The Shape of the Eye: Down Syndrome, Family, and the Stories We Inherit

Madeleine Blais was the judge for Creative Nonfiction this year.

Here are her comments on the 2012 winner of the Sarah Winnemucca Award for Creative Nonfiction, The Shape of the Eye by George Estreich:

George Estreich moved to Corvallis in 1998 with high hopes: his wife Theresa had just been offered a tenure-track job. “Mobile, rootless, hyper-educated, underpaid----we might at last, settle down.” A poet and a stay at home dad, he envisioned an easy time, taking care of his daughter Ellie and enjoying life in a new venue, but shortly afterwards, his second daughter Laura was born with an extra chromosome.
The universe shifted, as did the author’s mood, from one of optimism to grief, from clear-headedness to confusion.

Estreich documents the history of the syndrome, both culturally and medically. Along the way, he discovers that the diagnosis brings with it a thicket of contradictions. Early on, Estreich takes issue with a “parable of acceptance known universally among parents of children with Down syndrome,” in which a noted expert writes that having a child with Down syndrome is liking booking a trip to Italy and landing in Holland instead.”
‘It’s slower-paced than Italy,” he writes, summarizing the story, “ less flashy than Italy. But after you’ve been there for a while and you catch your breath, you look around .. . And you begin to notice that Holland has windmills . . .and Holland has tulips. Holland even has Rembrandts.”
The fable is way too facile for the author who had a different image in mind: “It is like waking up to the same world you went to sleep in, except that overnight a team of industrious demons has jigsawed your picture of the world into a ten-thousand-piece puzzle. You know that you will be piecing things together for a long time, and that when you are done the seams will be evident everywhere.”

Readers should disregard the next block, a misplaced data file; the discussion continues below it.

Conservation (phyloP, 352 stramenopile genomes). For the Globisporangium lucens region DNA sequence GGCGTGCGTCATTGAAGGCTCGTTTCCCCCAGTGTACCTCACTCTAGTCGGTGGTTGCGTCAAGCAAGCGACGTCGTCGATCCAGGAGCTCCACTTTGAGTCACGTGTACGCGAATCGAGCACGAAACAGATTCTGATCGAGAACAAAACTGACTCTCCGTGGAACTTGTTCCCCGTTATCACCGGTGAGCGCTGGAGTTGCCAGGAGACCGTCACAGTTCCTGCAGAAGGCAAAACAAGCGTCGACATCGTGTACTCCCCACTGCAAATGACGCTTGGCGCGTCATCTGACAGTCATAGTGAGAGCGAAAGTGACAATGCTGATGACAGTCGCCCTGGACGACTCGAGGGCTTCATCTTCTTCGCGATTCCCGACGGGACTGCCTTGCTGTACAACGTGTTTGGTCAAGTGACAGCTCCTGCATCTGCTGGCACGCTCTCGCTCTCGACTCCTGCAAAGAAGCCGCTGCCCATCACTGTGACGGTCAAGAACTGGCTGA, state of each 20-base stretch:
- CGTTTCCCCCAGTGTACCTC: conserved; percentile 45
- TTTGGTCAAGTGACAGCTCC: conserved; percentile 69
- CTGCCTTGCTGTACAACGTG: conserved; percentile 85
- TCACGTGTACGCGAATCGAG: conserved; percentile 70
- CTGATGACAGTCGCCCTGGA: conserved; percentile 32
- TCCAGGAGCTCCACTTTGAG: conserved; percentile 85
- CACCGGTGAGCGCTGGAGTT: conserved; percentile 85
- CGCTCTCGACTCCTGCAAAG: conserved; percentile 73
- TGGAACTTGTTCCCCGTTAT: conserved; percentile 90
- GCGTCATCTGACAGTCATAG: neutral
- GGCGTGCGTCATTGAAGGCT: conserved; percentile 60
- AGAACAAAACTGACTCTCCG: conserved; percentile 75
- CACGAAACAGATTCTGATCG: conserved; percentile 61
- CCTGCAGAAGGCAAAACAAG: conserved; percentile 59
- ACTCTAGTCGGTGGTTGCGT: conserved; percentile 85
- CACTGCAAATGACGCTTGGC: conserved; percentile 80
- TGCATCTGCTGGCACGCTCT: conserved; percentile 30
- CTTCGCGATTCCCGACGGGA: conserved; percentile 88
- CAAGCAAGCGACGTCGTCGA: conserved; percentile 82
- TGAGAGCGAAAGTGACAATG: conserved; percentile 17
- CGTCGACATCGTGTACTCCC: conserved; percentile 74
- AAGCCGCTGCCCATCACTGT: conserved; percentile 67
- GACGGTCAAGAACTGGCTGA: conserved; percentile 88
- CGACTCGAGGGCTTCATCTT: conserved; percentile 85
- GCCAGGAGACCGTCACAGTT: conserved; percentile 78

The Shape of the Eye is honest: after a grueling hospitalization of Laura as a baby, the author admits it occurs to him later that “I did not yet love her.”

It is practical: the solution for a child who won’t eat is calorie-rich ranch dressing. It has humor: after a successful spoon-fed meal, Estreich declares himself the “mayor of Hidden Valley.”

The writing throughout is both exuberant and defiant:
“There is an irritable exhaustion specific to primary caregiver, in the late afternoon, when you are sleep-deprived, caffeine has lost its power to revive you . . . You have already played Chutes and Ladders and Hi-Ho! Cherry-O and Masterpiece, and each time it has taken more time to find and set up the game than it has to actually play it, and somewhere beneath the increasingly snappish exchanges between you and your children, your brain is sinking to the benthic depths of four o’clock, where the last few caffeine molecules, like phosphorescent sea-creatures, are slowly winking out.”
At every turn he finds metaphor where others might see only heartbreak or uncertainty. “To write a book about a child with Down syndrome, as that child grows, is to understand that life is water. It runs, slips, evaporates, changes course, and what seems an eternal truth ---- a child on a ventilator, a child who won’t eat, a child who hasn’t spoken----evaporates, leaving a changing present.”

Estreich tries to fathom how Laura’s story fits into the larger family story, including his Japanese mother’s accounts of displacement during World War Two. He transcends his particular situation to find story, to find meaning and wisdom. Memoir, a genre sometimes maligned as self-indulgent and narcissistic, finds in Estreich a practitioner who brings deserved dignity to the form.

George Estreich, author of The Shape Of The Eye